In this short video we share with you a simple approach to Coaching that you can perform on a weekly basis. Remember that being consistent with Coaching is far more important than how long your sessions are.
This week we are sharing with you the Golden Rule of Leadership. This is a simple but very effective method of success, believe in your people!! Have faith that your team members have the desire to do well, and your job as the leader is simply to uncover the "how".
This week we are looking at our communication, and the importance of taking accountability for how the message is received. We need to complete the circle of communication by asking for feedback to confirm the message was understood.
Often times when we are coaching team members, the real issue or concern is not always clear. So we use our powerful coaching questions to uncover not just the real issue, but the thought process behind the behavior and the clear path to a resolution.
One of the key elements of successful coaching is building a relationship based on trust. Because we are asking the team member to be open and honest, they need to feel they are able to trust the coach.
We always have 2 elements of a Coaching Session, Skill and Will. Coaching on the level of skill is far easier, because skill is most often observable. But what about the level of Will? Does your team member have the level of Will that will allow them to succeed?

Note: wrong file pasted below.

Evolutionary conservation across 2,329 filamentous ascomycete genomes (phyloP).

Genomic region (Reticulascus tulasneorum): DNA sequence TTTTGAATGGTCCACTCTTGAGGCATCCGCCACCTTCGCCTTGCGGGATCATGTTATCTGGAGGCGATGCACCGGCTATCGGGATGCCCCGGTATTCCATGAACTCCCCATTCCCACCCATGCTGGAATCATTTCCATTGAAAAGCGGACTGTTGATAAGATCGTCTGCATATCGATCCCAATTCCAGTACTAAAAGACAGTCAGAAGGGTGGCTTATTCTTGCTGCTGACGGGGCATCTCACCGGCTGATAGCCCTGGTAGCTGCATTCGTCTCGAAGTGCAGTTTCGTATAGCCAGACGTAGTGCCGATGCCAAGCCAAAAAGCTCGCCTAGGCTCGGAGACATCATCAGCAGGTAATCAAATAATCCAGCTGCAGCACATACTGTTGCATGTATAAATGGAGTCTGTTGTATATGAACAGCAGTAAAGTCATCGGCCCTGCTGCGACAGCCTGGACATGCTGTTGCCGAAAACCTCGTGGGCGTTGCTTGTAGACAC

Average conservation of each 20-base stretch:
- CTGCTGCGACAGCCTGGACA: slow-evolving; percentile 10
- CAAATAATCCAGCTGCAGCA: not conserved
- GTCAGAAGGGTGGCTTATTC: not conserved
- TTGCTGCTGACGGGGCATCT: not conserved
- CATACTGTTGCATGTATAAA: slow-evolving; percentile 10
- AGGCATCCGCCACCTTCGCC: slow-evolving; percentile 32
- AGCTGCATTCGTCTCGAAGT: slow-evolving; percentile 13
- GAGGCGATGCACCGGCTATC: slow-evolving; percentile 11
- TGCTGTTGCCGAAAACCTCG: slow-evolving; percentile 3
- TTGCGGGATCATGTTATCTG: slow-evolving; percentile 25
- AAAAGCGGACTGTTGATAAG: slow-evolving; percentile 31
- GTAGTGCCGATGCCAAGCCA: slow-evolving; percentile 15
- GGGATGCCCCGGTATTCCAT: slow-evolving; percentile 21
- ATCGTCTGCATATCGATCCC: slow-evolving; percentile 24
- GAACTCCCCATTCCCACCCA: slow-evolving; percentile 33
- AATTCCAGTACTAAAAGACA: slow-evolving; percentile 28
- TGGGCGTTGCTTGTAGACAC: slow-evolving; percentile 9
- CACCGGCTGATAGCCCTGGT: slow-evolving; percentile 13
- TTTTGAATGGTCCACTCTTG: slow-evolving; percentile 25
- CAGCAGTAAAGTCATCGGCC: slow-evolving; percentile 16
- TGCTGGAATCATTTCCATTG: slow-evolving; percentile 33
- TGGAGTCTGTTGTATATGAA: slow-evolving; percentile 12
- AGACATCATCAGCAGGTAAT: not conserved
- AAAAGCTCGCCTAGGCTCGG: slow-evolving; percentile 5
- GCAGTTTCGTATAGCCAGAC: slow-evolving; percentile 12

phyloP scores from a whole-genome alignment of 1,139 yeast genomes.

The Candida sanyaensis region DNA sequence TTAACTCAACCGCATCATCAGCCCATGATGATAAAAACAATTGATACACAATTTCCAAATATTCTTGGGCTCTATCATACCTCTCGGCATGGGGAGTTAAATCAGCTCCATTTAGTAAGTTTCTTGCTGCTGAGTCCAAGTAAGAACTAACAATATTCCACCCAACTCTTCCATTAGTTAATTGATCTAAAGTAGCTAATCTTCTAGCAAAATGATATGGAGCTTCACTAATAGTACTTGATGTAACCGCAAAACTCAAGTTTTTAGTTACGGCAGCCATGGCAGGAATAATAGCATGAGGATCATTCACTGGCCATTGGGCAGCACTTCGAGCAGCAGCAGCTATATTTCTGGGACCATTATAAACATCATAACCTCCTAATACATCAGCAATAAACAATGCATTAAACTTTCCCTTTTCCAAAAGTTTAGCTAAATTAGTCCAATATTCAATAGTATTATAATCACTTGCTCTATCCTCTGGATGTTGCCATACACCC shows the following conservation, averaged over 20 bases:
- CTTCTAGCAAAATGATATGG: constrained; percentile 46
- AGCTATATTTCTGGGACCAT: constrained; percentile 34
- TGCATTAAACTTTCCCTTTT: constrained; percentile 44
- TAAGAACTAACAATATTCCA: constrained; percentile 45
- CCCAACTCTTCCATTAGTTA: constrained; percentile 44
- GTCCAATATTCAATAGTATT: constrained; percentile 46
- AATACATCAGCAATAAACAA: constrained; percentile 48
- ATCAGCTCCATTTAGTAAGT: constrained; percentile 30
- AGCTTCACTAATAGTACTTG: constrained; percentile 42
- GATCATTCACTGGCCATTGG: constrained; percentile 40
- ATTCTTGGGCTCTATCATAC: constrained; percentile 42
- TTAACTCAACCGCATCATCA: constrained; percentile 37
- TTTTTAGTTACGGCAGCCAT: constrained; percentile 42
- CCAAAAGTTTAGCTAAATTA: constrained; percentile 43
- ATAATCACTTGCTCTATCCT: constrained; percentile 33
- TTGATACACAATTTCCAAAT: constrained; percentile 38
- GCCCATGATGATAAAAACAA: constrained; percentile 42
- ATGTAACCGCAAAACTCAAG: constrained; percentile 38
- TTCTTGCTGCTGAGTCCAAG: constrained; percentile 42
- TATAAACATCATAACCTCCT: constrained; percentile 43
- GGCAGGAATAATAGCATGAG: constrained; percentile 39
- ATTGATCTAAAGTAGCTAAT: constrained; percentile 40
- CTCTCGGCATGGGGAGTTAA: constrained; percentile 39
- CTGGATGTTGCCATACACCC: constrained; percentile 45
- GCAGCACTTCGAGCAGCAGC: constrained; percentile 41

In this post, we are sharing with you the idea that Coaching is like the game of Pictionary. We start with zero idea about what the answer is, and we become more aware as the other person shares clues with us.
Influence is our ability to move people around us into action. As a leader, you are either building your influence or losing it by your actions. Influence as a leader will determine your success. Period.
I like to share with our community those books that I feel are aligned with our general coaching philosophy and approach to Coaching. One of the best books I have read about a simple approach to coaching is "The Inner Game of Work" by Tim Gallwey. The simplicity of this book and general...